Skilled craftsman, tortured genius, art world dissident – the idea of the artist has changed radically over centuries...
On this course, we explore how the identity of the artist has evolved throughout history.
The notion of the artist as a solitary genius with political views and working within a specific social or historical context has had a powerful hold on how art can be understood.
We know how famous artists trained, traded, collaborated, practised, promoted themselves, and were paid and judged.
What does this tell us about how they saw themselves, and how they were seen by others? And what are we left with if we don't think about the artist when trying to get to grips with their art?
About the course
Each week is taught by a different expert, and you learn from talks in the lecture theatre and Q&A discussion.
Week 5: 6 February: The Romantic genius
Tutor: Belle Smith
Week 6: 13 February: The artist’s network
Tutor: Belle Smith
19th-century artists were rarely solitary in their creativity. Artists such as the Impressionists forged networks to spark ideas.
Week 7: 20 February: The bohemian rebel
Tutor: Carol Jacobi
By the late 19th and early 20th centuries it was desirable and even glamorous to break the rules and overthrow tradition, to trailblaze and reject society.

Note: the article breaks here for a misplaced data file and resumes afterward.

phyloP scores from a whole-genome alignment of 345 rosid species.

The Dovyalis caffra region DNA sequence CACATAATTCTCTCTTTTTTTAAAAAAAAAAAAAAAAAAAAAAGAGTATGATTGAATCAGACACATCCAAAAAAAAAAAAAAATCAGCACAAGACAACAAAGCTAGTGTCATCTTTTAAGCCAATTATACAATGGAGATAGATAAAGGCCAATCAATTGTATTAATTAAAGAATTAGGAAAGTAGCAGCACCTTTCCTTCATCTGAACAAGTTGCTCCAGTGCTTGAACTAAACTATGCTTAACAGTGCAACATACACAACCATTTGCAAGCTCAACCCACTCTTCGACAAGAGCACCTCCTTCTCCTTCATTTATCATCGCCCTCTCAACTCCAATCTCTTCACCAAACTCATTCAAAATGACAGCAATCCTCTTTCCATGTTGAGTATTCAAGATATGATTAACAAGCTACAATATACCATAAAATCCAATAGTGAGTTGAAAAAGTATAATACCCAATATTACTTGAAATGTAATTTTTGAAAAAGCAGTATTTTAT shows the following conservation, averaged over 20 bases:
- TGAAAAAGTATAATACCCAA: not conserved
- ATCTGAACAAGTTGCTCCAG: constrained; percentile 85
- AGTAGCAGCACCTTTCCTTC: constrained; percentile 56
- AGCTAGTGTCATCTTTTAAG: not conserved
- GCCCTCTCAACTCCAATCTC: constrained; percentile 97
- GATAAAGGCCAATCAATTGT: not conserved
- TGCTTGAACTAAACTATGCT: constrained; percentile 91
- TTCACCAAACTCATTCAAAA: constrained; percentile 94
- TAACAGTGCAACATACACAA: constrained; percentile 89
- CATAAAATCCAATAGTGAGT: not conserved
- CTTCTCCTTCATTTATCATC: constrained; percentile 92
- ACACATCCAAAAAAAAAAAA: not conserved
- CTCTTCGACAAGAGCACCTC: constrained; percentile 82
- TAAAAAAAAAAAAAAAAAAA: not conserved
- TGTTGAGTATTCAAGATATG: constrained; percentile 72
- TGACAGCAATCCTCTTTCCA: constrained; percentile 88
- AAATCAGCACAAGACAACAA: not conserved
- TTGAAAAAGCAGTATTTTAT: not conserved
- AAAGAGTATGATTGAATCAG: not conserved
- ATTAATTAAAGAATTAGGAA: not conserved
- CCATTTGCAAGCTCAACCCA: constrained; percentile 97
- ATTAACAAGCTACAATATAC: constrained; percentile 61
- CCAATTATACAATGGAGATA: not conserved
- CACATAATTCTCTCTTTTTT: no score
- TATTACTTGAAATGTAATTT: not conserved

Week 8: 27 February: The post-war professional
Tutor: Alex Massouras
The post-war desire for cultural regeneration saw the establishments of arts councils, funding bodies, educational programmes, residencies, and awards. As art became professionalised, so did the artist.
Week 9: 6 March: The creative entrepreneur
Tutor: Rodrigo Orrantia
Today’s young creatives are multi-platform artists, constructing many artistic identities. They are versatile in their practice. In the age of the internet when everyone can be an artist, and everyone a critic, their network is more important than ever.
Week 10: 13 March: Art world dissidents
Tutor: Nicola McCartney
How are artists reinventing themselves in times of austerity? In this final talk, we look at contemporary artists such as the Guerrilla Girls and Bob and Roberta Smith who work collectively and share recognition. How does this alternative identity challenge the art market, and is it symptomatic of a greater cultural and political rebellion?